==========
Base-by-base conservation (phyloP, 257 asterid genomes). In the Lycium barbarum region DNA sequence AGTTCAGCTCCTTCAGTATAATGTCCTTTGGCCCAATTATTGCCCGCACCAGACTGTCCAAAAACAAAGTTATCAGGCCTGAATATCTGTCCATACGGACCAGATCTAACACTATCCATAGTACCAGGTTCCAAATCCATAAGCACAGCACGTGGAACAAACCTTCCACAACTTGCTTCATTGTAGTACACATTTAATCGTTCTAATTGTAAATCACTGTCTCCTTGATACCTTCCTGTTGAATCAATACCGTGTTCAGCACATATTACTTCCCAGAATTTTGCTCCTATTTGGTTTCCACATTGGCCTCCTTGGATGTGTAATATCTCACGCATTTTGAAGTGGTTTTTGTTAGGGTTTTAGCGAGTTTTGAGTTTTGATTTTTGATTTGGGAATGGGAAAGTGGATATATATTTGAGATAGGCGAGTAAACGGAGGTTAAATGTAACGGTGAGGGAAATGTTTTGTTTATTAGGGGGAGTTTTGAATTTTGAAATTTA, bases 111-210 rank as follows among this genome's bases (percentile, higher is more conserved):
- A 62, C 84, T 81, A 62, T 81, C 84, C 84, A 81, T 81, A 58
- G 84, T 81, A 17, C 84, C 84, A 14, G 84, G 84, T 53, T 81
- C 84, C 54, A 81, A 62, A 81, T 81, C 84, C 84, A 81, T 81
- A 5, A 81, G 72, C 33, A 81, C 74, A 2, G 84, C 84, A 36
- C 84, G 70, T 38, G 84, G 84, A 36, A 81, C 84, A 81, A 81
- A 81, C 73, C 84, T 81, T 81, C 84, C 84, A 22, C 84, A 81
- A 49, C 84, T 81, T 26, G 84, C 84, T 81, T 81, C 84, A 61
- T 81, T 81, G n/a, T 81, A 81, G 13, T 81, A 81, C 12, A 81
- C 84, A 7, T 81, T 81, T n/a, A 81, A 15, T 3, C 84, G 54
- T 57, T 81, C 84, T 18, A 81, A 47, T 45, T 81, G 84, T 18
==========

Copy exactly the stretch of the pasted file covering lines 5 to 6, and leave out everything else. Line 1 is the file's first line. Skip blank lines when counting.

- A 5, A 81, G 72, C 33, A 81, C 74, A 2, G 84, C 84, A 36
- C 84, G 70, T 38, G 84, G 84, A 36, A 81, C 84, A 81, A 81